While R/W Burn was the breakout star of Seattle, the top dog of the US metagame appears to be B/W Midrange. This deck (and Mono-Black Devotion) is really strong, and even with people trying to pick on it, it can’t be totally hated out. Play the top Argentinian decks in the US metagame and they struggle, as they’re mostly just the early round decks from the US tournaments (aka one or two week ago decks). I prefer B/W Midrange to Mono-Black Devotion at the moment because B/W is better when people aren’t playing tons of G/R, which I don’t expect to do well in Cincy.

There is actually a fair bit of customization possible in B/W Midrange, and which way you go on each of the tuning choices actually has a pretty big impact on your matchups. Lifebane Zombie versus Sin Collector versus Nightveil Specter is constantly fluctuating. I prefer Lifebane Zombies, but like Harrison I don’t want that many threes at all.

The mixture of Underworld Connections and Read the Bones is actually pretty awesome. Without Gray Merchant of Asphodel, extra Underworld Connections lose a little value. Drawing one of each is just so much better than two copies of one.

Bile Blight is the strongest of the two-drop removal on its own, but I generally like a mixture. I prefer the first Ultimate Price to the first Doom Blade because of how strong and popular black is in the US, but I also like some amount of Devour Flesh because of the resurgence of Blood Baron of Vizkopa. Ultimate Price and Doom Blade have made a comeback because of the popularity of G/R Monsters, but G/R really struggled last week so it might be slightly less important. Generally speaking, having tons of removal spells is great right now, though it has contributed to the rise of R/W Burn.

Not everyone plays Elspeth, Sun’s Champion in B/W Midrange, but I really like it. It’s never really “bad” against anyone, and when it’s good, it’s so good. The extra dimensions of having a sweeper and having a noncreature threat are great. Of course, I wouldn’t mind looking at sneaking an Obzedat, Ghost Council back in, like Markus Thibeau:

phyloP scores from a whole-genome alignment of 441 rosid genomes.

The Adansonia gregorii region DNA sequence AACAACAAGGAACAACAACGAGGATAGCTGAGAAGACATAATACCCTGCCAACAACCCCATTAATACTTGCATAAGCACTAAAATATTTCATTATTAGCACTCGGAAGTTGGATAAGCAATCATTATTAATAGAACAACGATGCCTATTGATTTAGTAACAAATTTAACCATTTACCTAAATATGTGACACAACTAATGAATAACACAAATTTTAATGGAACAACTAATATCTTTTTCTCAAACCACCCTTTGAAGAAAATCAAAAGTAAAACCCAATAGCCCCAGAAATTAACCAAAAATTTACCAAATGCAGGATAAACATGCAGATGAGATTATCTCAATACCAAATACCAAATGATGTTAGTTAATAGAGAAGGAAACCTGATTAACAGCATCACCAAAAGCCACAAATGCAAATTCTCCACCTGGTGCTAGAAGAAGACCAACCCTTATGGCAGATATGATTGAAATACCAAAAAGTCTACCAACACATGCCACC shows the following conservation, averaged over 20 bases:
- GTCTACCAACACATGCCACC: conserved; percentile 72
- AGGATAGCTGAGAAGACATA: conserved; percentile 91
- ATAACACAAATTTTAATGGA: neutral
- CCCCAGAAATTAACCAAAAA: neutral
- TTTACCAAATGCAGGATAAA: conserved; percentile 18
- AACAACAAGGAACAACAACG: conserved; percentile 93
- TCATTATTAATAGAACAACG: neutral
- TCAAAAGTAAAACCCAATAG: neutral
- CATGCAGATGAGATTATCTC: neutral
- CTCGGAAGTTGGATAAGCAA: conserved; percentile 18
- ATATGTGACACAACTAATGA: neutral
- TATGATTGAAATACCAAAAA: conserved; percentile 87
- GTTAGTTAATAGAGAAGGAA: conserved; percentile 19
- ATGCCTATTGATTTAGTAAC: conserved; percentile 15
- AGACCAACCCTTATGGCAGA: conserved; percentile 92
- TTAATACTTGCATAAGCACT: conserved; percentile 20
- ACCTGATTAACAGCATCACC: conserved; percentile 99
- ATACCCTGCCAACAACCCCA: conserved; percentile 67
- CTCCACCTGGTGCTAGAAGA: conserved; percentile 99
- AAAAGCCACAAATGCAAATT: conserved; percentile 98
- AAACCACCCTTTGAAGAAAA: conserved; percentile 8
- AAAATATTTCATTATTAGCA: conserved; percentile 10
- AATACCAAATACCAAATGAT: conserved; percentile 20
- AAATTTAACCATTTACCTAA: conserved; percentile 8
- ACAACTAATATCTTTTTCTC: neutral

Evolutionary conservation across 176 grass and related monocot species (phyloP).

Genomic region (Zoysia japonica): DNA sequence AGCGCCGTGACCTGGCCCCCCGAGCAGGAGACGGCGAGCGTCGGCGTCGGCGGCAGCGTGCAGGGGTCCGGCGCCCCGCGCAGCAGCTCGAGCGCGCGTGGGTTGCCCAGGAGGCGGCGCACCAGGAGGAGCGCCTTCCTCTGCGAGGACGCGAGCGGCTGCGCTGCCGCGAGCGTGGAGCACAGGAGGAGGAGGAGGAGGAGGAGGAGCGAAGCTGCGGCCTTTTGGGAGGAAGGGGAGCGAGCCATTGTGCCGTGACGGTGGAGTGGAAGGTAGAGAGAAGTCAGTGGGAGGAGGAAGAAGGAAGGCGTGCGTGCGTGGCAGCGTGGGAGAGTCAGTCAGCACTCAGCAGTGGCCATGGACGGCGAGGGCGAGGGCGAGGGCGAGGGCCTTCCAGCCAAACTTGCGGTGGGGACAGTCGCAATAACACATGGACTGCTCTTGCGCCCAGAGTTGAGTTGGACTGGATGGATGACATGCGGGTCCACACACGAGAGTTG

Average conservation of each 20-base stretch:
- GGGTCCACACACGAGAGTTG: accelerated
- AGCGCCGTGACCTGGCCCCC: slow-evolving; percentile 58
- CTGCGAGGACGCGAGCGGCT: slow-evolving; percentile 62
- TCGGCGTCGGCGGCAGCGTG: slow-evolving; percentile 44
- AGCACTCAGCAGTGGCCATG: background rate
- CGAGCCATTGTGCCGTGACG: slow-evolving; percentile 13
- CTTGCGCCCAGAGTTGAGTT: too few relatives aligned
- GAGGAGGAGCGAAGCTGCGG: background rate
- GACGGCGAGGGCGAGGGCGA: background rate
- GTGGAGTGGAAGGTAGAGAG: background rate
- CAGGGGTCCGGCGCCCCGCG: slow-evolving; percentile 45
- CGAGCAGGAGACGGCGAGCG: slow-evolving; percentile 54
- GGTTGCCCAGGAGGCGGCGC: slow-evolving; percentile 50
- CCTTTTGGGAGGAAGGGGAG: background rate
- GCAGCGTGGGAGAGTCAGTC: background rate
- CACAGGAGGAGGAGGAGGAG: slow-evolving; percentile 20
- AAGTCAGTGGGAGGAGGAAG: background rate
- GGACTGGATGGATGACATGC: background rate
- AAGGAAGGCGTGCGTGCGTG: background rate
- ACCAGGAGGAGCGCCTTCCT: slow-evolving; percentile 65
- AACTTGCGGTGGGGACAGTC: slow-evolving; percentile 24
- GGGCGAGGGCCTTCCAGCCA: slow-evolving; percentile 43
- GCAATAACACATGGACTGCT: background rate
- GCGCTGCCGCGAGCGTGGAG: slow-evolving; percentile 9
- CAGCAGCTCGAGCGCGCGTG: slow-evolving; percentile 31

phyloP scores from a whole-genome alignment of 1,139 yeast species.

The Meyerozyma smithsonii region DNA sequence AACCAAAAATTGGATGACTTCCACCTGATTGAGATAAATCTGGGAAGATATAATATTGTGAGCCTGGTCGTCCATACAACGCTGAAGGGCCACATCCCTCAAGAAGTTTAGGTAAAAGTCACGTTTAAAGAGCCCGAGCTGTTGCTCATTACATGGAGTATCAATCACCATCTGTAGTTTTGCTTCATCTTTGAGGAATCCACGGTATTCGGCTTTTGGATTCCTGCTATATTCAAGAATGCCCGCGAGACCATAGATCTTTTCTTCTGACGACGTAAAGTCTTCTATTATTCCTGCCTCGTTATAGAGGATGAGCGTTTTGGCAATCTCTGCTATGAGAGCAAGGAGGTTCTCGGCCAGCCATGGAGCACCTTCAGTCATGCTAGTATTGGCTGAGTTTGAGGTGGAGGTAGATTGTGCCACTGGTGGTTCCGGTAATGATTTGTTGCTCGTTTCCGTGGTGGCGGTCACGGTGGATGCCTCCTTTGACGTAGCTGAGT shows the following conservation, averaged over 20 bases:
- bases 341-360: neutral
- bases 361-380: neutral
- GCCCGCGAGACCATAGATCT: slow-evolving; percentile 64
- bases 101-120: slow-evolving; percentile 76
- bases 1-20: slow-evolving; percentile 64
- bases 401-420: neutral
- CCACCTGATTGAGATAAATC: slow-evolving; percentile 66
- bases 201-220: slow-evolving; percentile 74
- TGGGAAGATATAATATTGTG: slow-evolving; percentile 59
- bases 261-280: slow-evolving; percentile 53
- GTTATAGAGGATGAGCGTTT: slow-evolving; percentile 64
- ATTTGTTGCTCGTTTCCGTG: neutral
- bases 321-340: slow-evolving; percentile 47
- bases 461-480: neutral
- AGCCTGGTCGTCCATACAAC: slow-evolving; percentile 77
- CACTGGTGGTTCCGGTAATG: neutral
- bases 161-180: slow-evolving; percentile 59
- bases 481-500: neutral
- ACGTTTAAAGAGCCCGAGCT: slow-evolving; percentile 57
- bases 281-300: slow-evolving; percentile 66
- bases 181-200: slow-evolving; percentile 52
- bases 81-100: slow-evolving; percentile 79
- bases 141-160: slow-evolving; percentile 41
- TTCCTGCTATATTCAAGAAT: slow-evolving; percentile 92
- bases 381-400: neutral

He didn’t even bother with the threes, meaning he got an extra Devour Flesh and an Obzedat, Ghost Council. Obzedat is excellent against R/W Burn while also giving us nice free percentage against Esper Control. Lifebane Zombie everywhere hurts it to be sure, and you can’t play too many expensive cards. But I’m planning on playing one Obzedat main and one in the side as of right now.

You know what card is underrated?


Yeah, of course everyone boards it, but I want to maindeck one and go up to four after boarding. With Mono-Blue Devotion dipping, now is the perfect time!

Mono-Black Devotion and B/W Midrange aren’t the only black midrange decks showing up by the way. Check out Sebastian Martinez Beltrane’s B/R Midrange from last week:

Obviously, this list has a lot of similarities to B/W, with Stormbreath Dragon instead of Blood Baron of Vizkopa; Chandra, Pyromaster instead of Elspeth, Sun’s Champion; and more options for removal. I prefer B/W, but the B/R build does have one very appealing added option.

Rakdos’s Return is so hot that I would like to experiment with B/R/W decks to break open the mirror. Mizzium Mortars gives us Blood Baron of Vizkopa dominance, and Rakdos’s Return is the perfect way to fight midrange battles.